Miniaturized iPS-Cell-Derived Cardiac Muscles for Physiologically Relevant Drug Response Analyses.

Huebsch N, Loskill P, Deveshwar N, Spencer CI, Judge LM, Mandegar MA, Fox CB, Mohamed TM, Ma Z, Mathur A, Sheehan AM, Truong A, Saxton M, Yoo J, Srivastava D, Desai TA, So PL, Healy KE, Conklin BR - Sci Rep (2016)

Organ Bath Physiology of Micro-Heart Muscles after Removal from Array Format.(A) Schematic (top) and representative image (bottom) of a μHM mounted onto hooks attached to a tether on one end and a strain gauge and micro-manipulator on the other end. (B) Force over time of a mounted 2 week μHM (0.1 mN baseline force) either beating spontaneously, or subjected to field pacing at 1–4 Hz. (C) Representative Frank-Starling analysis of a μHM. Tissue was stretched by 50 μM at regular intervals, and the resultant baseline and twitch force were recorded, demonstrating an increase in twitch force. (D) Quantification of the Frank-Starling response in mounted μHM. Tissue length was defined as 1 at the length that yielded maximum twitch-force, which plateaued thereafter. (E) Quantification of calcium dose response (increasing twitch force) in μHM (EC50: 1 mM). (F) Twitch force of μHM within five minutes of treatment with increasing doses of isoproterenol. Error bars: SD, n = 3 (pooled from two independent batches of iPS-CM and EB-stromal cells). Note for normalized tissue length of 1.1, n = 1.
© Copyright Policy - open-access
Related In: Results  -  Collection

License
Show All Figures
getmorefigures.php?uid=PMC4837370&req=5

f4: Organ Bath Physiology of Micro-Heart Muscles after Removal from Array Format.(A) Schematic (top) and representative image (bottom) of a μHM mounted onto hooks attached to a tether on one end and a strain gauge and micro-manipulator on the other end. (B) Force over time of a mounted 2 week μHM (0.1 mN baseline force) either beating spontaneously, or subjected to field pacing at 1–4 Hz. (C) Representative Frank-Starling analysis of a μHM. Tissue was stretched by 50 μM at regular intervals, and the resultant baseline and twitch force were recorded, demonstrating an increase in twitch force. (D) Quantification of the Frank-Starling response in mounted μHM. Tissue length was defined as 1 at the length that yielded maximum twitch-force, which plateaued thereafter. (E) Quantification of calcium dose response (increasing twitch force) in μHM (EC50: 1 mM). (F) Twitch force of μHM within five minutes of treatment with increasing doses of isoproterenol. Error bars: SD, n = 3 (pooled from two independent batches of iPS-CM and EB-stromal cells). Note for normalized tissue length of 1.1, n = 1.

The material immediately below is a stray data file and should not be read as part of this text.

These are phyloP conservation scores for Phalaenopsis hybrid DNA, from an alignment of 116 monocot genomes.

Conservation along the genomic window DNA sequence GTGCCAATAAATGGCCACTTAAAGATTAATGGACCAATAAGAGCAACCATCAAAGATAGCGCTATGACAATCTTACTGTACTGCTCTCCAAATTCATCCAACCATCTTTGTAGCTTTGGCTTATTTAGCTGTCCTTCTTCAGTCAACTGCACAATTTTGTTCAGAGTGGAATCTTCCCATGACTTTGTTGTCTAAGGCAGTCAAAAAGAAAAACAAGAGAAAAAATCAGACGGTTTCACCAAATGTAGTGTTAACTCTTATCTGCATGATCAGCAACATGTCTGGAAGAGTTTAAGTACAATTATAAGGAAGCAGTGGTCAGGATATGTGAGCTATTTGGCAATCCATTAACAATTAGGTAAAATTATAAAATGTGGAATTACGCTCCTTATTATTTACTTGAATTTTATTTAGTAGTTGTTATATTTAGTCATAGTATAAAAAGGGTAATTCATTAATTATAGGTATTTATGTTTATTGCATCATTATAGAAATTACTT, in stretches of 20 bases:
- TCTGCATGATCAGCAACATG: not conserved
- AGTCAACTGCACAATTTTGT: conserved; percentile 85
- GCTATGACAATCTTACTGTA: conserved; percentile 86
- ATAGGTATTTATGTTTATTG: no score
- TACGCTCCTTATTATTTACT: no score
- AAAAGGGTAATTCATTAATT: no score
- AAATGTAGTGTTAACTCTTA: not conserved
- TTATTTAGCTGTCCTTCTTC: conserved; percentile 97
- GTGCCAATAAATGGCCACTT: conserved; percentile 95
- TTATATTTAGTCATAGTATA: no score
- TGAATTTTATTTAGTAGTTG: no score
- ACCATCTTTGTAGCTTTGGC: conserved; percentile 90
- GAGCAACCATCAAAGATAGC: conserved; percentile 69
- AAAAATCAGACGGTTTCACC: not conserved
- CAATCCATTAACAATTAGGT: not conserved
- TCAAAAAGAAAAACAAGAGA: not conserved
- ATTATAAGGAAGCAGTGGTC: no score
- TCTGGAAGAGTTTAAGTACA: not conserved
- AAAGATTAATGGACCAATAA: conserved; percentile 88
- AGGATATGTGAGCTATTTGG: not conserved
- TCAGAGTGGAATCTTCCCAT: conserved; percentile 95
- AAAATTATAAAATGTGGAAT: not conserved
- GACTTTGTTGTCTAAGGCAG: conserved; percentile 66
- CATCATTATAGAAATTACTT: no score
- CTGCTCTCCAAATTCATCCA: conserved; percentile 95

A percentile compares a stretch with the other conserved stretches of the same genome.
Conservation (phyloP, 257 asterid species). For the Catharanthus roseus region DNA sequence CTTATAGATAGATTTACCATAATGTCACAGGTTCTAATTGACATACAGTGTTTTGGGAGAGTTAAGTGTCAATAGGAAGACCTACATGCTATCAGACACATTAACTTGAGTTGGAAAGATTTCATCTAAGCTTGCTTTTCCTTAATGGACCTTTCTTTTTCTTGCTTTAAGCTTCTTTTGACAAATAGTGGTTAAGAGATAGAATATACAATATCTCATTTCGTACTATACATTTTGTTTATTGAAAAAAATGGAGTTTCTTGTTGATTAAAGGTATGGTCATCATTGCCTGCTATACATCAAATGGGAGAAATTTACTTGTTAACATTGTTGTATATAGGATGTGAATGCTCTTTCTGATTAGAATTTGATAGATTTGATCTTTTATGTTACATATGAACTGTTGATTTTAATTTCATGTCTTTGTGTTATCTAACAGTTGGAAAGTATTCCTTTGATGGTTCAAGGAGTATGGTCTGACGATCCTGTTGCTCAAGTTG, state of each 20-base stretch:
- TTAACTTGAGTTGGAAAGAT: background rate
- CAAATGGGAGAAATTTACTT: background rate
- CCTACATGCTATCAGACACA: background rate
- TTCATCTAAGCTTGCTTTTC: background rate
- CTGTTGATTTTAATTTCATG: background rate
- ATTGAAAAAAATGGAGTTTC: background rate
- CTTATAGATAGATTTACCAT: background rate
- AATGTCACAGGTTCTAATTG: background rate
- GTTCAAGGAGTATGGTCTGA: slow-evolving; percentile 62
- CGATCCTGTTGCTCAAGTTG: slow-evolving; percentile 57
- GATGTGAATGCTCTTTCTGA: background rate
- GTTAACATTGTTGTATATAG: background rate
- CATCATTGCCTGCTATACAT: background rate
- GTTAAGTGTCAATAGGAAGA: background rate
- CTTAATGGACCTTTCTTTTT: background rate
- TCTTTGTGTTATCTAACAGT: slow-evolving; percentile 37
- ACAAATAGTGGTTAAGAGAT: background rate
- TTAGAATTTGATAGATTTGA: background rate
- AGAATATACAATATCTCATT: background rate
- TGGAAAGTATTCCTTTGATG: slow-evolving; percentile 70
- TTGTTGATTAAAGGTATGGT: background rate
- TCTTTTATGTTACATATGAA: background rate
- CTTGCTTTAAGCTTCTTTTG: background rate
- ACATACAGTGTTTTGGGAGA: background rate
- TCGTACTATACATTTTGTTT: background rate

Mentions: To directly measure contractile force, the quintessential function of cardiomyocytes, we mounted μHM onto the standard force-transduction apparatus designed to test papillary muscles and adult cardiomyocytes. Single μHM were removed from molds with gentle micro-dissection of substrate-adherent knobs and mounted by piercing each knob with hooks that connected the tissue to a force-transducer on one side and a moveable arm on the other (Fig. 4A). Despite the potential harsh effects of this manipulation on the tissues, after micro-dissection and 15 minute recovery in 37 °C heated Tyrode’s buffer (1.8 mM Ca2+), about 80% of μHM (24 of 31 μHM tested) beat spontaneously and responded to field pacing. All μHM we tested could be paced to 1 Hz, and a subset could be paced up to 4 Hz (Fig. 4B).

Bottom Line: Micro-scale cardiospheres are easily produced, but do not facilitate assembly of elongated muscle or direct force measurements.Within μHM, iPS-CM exhibit uniaxial contractility and alignment, robust sarcomere assembly, and reduced variability and hypersensitivity in drug responsiveness, compared to monolayers with the same cellular composition. μHM mounted onto standard force measurement apparatus exhibited a robust Frank-Starling response to external stretch, and a dose-dependent inotropic response to the β-adrenergic agonist isoproterenol.Based on the ease of fabrication, the potential for mass production and the small number of cells required to form μHM, this system provides a potentially powerful tool to study cardiomyocyte maturation, disease and cardiotoxicology in vitro.

View Article: PubMed Central - PubMed

Affiliation: Gladstone Institute of Cardiovascular Disease, San Francisco, CA 94158.

ABSTRACT
Tissue engineering approaches have the potential to increase the physiologic relevance of human iPS-derived cells, such as cardiomyocytes (iPS-CM). However, forming Engineered Heart Muscle (EHM) typically requires >1 million cells per tissue. Existing miniaturization strategies involve complex approaches not amenable to mass production, limiting the ability to use EHM for iPS-based disease modeling and drug screening. Micro-scale cardiospheres are easily produced, but do not facilitate assembly of elongated muscle or direct force measurements. Here we describe an approach that combines features of EHM and cardiospheres: Micro-Heart Muscle (μHM) arrays, in which elongated muscle fibers are formed in an easily fabricated template, with as few as 2,000 iPS-CM per individual tissue. Within μHM, iPS-CM exhibit uniaxial contractility and alignment, robust sarcomere assembly, and reduced variability and hypersensitivity in drug responsiveness, compared to monolayers with the same cellular composition. μHM mounted onto standard force measurement apparatus exhibited a robust Frank-Starling response to external stretch, and a dose-dependent inotropic response to the β-adrenergic agonist isoproterenol. Based on the ease of fabrication, the potential for mass production and the small number of cells required to form μHM, this system provides a potentially powerful tool to study cardiomyocyte maturation, disease and cardiotoxicology in vitro.

No MeSH data available.


Related in: MedlinePlus